Duggan was 45 of 58 in his previous two starts, throwing for 390 yards and five scores in the win over Tarleton State in Week 2. He added 278 yards and three touchdown passes in his first Iron Skillet win over SMU in Week 4. Duggan was at his best in the 55-24 victory over Oklahoma, which broke an eight-game losing streak to the Sooners. TCU scored 27 first-quarter points and 479 first-half yards, which was the most against an FBS opponent so far in 2022. Duggan was 23 of 33 for 302 yards and three touchdowns through the air. He added 116 yards and two more scores on five carries.
Texas Tech wants to be on the other side of a Take 3 defense: First-year head coach Joey McGuire showed up to Lubbock with a few slogans and mantras he wants his team to live by. One of those was “Take 3”, a reference to the fact that more than 70 percent of teams win in games that they create at least three turnovers. Those statistics are holding true, but McGuire needs his Red Raiders to be on the other side of the motto. Texas Tech is now 0-2 on the road in 2022 after the Week 5 loss to Kansas State in which Texas Tech committed four turnovers to Kansas State’s one. That is the exact turnover margin the team faced in a road loss to N.C. State back in Week 3.
The Red Raiders are 3-0 at home and have only committed four turnovers in that span. That number grows to eight total turnovers in two road games, both of which ended in defeat. The key is the play of quarterback Donovan Smith. He’s thrown two interceptions in both losses compared to just three total touchdowns over those two games. In the three wins, he’s thrown eight touchdowns to just three interceptions, and all three of those picks were thrown in an overtime win over Houston. Texas Tech is improving, but the Red Raiders aren’t good enough to lose turnover battles on the road and return with a win.
Will Jimbo Fisher fire himself as offensive coordinator before the 2023 season?
Texas A&M is 3-2 following a Week 5 loss at Mississippi State. The talking point following the loss, in which the Aggies were shut out in the first half offensively, was about Fisher’s offense and if his ego will allow him to find a new play caller in 2023. But the playing calling isn’t the only problem. The bigger issue is the play book. Fisher’s offense is too complicated and dense for modern football. It used to be called “an NFL system” but now even NFL systems resemble less-complicated passing schemes. As one college head coach in the state told me, “We install less in a year than Jimbo installs on day one.”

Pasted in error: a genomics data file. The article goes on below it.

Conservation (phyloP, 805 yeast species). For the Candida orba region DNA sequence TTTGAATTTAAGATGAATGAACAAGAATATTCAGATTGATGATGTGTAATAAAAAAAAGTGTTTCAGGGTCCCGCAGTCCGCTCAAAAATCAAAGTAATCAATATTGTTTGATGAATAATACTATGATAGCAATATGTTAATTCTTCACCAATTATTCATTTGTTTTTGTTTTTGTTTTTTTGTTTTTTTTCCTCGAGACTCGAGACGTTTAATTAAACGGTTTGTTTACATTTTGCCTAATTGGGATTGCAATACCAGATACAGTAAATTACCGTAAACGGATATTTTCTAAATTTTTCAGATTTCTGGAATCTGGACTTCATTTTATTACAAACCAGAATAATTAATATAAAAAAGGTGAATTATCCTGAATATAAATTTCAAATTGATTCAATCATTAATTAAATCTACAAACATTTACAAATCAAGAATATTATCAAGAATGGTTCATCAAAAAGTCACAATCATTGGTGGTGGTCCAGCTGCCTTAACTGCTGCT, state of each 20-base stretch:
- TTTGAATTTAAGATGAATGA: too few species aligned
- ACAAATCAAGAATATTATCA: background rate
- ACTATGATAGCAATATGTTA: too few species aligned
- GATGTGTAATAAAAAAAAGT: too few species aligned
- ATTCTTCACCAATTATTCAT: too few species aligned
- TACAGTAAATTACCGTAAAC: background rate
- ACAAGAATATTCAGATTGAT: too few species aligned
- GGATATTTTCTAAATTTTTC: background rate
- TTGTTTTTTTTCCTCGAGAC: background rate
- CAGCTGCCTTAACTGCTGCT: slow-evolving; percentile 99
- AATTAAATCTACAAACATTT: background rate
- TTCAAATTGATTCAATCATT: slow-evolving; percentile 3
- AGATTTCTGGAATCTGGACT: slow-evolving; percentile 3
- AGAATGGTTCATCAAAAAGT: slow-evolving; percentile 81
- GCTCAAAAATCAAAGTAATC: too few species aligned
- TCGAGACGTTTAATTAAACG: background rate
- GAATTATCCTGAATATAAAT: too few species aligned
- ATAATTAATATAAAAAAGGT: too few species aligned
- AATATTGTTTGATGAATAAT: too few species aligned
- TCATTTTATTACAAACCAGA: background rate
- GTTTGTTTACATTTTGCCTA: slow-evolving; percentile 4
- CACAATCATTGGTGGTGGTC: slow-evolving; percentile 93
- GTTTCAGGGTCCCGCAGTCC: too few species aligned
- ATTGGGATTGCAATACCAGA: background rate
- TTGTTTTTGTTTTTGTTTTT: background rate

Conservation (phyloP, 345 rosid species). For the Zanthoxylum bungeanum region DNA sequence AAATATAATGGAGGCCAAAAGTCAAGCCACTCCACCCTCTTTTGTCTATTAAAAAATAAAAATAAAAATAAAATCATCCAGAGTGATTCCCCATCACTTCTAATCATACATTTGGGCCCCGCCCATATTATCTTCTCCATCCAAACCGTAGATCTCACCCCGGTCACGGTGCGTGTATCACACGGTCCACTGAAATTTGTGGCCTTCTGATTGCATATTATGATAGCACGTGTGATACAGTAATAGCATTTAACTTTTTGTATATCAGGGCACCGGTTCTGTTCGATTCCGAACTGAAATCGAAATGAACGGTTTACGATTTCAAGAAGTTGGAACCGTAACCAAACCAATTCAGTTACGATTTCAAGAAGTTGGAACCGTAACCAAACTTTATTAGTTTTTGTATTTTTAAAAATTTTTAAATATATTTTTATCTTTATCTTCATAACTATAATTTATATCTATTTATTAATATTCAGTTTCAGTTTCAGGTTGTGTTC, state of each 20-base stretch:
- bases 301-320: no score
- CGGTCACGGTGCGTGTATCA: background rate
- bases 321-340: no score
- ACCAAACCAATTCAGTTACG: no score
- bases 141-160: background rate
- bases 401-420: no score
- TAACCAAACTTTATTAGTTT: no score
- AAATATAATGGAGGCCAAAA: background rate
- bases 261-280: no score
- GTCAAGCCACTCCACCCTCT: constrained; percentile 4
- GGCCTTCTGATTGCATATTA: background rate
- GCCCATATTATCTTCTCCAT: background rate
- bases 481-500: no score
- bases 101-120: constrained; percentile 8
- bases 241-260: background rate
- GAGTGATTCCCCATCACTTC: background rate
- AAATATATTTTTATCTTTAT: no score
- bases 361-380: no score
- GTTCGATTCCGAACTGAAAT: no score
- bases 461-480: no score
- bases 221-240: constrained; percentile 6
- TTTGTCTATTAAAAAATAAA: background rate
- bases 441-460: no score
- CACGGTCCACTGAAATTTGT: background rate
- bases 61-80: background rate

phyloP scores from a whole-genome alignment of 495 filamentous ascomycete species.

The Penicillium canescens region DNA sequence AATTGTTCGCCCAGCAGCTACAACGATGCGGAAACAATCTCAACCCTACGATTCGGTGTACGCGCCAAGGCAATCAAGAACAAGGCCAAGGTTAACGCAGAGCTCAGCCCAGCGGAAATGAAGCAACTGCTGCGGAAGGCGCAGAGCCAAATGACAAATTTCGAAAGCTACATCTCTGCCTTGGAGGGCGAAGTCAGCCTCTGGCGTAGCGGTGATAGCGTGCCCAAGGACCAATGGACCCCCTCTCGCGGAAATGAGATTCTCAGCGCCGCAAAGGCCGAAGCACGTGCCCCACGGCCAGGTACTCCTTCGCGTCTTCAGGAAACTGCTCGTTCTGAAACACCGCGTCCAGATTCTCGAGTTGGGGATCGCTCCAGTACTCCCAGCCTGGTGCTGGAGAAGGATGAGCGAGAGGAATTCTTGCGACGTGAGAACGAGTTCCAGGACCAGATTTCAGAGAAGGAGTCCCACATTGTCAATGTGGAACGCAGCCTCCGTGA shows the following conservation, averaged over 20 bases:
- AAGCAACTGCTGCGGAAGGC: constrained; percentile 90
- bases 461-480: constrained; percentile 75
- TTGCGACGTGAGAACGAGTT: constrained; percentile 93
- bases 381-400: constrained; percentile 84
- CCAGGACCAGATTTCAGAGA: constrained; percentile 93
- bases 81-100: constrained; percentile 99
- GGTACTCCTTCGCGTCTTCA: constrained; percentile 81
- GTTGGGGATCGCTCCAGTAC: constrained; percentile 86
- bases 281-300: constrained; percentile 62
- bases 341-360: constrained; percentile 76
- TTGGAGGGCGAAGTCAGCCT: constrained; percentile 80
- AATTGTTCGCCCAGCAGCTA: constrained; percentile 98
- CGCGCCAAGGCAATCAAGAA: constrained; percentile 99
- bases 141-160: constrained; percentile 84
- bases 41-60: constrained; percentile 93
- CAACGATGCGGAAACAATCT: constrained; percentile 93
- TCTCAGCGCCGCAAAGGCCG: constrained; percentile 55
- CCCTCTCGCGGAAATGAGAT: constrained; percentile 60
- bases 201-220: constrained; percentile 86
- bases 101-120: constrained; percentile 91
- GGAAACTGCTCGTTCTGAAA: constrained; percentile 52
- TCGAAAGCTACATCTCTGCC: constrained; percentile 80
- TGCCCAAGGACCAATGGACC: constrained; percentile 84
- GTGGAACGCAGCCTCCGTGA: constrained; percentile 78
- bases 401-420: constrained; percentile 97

Fisher is a top-level head coach and an elite recruiter. His 10-million-dollar salary is to win football games, attract the best talent, and position the Aggies to compete for conference and national titles. He’s elevated the perception of Texas A&M football, illustrated by preseason No. 5 rankings in back-to-back seasons and the top-ranked recruiting class in the country last cycle. But the on-field success hasn’t matched the off-field perception, and that’s on the offense. Fisher and company can’t blame quarterback injuries in 2022. This is his roster, and his failures.
Texas A&M lost at least three SEC games in three of Fisher’s first four years in College Station. The only exception was in 2020 during the pandemic-season. Take away 2020 and the Aggies are 14-12 in the SEC during Fisher’s tenure. That’s all the Aggies will be until he fires himself as offensive coordinator and goes outside for help. The obvious choice is Joe Brady, who helped LSU revolutionize its offense en route to winning a national title. He’s currently the quarterback coach for the Buffalo Bills.
North Texas finishes the year with a winning record
Fan bases rarely look at their own program with rational eyes. North Texas is no different. Scour the message boards or social media and you’ll find plenty of Mean Green faithful clamoring for a change at head coach with Seth Littrell in his seventh season in charge. This despite Littrell’s success over the past six seasons. North Texas was awful before Littrell arrived prior to the 2016 season. North Texas had one bowl appearance in the previous 11 seasons and only five total from 2000 to 2015. Littrell has led the group to five in six full seasons in Denton. The Mean Green only won six or more games four times in the 16 seasons during the current century. Littrell has three in six years.
North Texas is 3-3 on the season and sit atop the C-USA standings with a 2-0 record. A six-win season seems inevitable for the Mean Green, which means Littrell would be responsible for more bowl berths in seven years than North Texas received in the previous 25 seasons. North Texas hasn’t had this time of sustained success since Hayden Fry was on campus in the 1970s.
North Texas will reach a bowl and finish with at least six wins. And then I guess it is on the administration and fan base to decide if it wants to walk into the AAC with its most proven coach in 50 years or start from scratch because they feel like six bowl games in seven seasons is somehow underachieving for a program that went decades without earning any type of post season success.
This article is available to our Digital Subscribers.
Click "Subscribe Now" to see a list of subscription offers.
Already a Subscriber? Sign In to access this content.